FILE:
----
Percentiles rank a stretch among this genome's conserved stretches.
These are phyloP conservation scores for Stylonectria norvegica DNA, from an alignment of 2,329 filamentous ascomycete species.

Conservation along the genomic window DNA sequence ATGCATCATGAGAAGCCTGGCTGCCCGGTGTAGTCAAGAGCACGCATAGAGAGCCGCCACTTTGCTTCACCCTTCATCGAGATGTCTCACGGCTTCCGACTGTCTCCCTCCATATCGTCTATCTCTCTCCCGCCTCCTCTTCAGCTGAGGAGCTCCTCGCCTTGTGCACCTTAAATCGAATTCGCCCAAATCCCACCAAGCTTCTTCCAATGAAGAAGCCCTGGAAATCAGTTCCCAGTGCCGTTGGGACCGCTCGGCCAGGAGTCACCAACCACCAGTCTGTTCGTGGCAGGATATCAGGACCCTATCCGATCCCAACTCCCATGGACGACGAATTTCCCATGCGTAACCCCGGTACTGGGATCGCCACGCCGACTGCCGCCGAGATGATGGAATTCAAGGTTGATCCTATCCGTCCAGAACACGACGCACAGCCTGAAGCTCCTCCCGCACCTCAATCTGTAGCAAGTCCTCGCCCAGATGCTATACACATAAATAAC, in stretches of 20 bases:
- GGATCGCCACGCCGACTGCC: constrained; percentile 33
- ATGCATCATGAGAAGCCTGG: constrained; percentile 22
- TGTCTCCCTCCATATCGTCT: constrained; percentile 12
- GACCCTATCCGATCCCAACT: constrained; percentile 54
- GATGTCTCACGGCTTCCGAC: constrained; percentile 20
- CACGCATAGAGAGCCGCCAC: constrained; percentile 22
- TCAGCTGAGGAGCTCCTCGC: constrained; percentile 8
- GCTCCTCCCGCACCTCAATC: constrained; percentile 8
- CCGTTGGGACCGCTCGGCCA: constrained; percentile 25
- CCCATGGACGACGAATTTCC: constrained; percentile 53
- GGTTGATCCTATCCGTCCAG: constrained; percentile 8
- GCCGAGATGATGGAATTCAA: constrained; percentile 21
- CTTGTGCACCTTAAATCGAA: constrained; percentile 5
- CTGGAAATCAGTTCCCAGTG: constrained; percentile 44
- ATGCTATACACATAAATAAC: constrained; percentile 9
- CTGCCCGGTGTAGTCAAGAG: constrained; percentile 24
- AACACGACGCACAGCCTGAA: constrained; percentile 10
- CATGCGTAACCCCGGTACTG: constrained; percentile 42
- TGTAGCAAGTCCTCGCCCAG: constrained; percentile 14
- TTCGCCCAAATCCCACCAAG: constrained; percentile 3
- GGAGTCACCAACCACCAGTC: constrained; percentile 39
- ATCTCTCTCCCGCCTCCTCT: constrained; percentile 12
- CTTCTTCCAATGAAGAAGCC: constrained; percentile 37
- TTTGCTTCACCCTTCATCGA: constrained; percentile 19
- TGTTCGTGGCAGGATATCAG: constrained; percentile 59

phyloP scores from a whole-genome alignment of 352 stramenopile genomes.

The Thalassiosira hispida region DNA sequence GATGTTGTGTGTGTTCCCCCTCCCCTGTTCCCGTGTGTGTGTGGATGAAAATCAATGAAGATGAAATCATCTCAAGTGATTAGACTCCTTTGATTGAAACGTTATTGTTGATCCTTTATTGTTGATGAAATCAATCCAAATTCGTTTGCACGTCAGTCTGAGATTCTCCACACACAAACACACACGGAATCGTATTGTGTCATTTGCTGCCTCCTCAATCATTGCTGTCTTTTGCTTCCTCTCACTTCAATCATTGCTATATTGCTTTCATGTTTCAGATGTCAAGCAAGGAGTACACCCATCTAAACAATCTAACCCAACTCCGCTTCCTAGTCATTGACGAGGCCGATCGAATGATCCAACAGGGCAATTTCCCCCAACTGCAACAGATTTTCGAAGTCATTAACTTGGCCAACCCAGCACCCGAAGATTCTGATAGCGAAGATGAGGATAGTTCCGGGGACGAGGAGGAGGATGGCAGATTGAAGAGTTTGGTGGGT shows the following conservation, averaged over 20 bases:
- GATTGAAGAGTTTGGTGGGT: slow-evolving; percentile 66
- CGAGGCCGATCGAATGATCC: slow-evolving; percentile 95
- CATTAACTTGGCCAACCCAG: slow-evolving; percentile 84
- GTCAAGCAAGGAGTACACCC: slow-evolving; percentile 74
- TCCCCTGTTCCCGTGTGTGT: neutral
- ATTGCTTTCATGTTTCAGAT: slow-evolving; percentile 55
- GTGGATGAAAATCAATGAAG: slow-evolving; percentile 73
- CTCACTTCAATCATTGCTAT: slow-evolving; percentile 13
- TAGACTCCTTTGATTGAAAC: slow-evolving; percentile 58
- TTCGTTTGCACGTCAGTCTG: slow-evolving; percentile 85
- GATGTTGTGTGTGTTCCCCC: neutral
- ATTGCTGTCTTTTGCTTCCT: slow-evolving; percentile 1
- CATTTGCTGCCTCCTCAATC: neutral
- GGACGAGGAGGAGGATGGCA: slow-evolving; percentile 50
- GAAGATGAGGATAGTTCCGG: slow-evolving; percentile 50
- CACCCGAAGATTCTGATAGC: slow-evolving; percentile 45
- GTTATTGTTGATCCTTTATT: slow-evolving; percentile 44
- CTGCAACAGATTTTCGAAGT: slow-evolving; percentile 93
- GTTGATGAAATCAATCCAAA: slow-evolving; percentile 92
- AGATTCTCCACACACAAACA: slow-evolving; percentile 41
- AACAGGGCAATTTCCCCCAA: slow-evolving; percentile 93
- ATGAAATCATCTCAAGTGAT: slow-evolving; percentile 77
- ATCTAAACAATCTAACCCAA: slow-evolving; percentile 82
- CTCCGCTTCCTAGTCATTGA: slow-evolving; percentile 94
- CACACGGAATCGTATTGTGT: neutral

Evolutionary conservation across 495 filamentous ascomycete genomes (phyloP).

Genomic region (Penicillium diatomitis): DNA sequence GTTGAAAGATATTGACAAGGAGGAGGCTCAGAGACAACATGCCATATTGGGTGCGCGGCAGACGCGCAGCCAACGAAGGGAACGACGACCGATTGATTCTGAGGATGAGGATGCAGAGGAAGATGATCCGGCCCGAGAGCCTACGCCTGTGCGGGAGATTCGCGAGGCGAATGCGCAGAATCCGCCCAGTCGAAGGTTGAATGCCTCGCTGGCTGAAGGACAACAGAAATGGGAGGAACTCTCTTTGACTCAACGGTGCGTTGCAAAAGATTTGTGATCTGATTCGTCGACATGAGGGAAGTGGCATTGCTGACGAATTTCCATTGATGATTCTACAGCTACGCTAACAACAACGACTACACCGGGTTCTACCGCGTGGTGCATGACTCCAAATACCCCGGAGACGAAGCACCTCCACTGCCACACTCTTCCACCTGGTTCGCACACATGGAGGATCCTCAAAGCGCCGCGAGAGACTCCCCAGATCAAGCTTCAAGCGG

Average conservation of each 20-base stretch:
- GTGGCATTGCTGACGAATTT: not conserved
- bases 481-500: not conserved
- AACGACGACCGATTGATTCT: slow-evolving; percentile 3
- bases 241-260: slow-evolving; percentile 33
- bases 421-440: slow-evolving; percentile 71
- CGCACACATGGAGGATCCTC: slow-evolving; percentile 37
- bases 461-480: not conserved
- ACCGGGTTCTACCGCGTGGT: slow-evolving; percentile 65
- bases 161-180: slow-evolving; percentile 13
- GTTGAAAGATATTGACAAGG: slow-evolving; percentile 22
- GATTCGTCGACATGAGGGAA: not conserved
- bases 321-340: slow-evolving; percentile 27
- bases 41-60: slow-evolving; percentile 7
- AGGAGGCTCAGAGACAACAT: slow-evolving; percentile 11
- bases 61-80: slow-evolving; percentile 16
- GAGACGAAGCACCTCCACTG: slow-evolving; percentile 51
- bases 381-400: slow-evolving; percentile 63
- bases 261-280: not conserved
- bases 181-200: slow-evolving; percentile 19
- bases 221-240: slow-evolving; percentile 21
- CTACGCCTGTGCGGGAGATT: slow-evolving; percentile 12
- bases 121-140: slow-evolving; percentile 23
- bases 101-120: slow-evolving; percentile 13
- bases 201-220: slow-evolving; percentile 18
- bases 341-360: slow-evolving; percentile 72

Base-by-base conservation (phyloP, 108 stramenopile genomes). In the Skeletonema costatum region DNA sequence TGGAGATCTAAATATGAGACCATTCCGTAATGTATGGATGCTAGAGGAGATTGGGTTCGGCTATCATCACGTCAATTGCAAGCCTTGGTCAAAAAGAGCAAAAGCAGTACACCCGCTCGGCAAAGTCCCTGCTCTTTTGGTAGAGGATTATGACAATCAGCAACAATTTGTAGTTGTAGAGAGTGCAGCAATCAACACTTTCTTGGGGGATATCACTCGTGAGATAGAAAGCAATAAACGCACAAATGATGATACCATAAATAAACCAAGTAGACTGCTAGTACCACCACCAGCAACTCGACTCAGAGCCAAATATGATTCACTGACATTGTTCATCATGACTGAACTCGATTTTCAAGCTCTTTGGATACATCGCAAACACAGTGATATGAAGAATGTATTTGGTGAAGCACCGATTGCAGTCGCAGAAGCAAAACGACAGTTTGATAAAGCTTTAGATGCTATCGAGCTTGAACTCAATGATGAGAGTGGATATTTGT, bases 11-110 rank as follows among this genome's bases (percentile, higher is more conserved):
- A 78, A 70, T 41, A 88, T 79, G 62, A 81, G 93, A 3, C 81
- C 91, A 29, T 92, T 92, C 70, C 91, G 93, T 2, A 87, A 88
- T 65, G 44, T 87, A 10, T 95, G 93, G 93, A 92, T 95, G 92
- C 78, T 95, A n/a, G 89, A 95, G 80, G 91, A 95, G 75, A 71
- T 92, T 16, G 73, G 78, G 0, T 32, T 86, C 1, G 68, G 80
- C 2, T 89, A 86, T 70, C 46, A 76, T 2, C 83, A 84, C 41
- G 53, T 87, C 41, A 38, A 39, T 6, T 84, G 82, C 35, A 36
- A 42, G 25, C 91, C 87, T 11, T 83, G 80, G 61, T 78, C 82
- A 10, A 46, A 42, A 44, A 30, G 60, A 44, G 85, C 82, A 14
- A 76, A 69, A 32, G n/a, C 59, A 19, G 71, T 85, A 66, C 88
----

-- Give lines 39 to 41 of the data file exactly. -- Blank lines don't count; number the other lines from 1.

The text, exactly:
- TAGACTCCTTTGATTGAAAC: slow-evolving; percentile 58
- TTCGTTTGCACGTCAGTCTG: slow-evolving; percentile 85
- GATGTTGTGTGTGTTCCCCC: neutral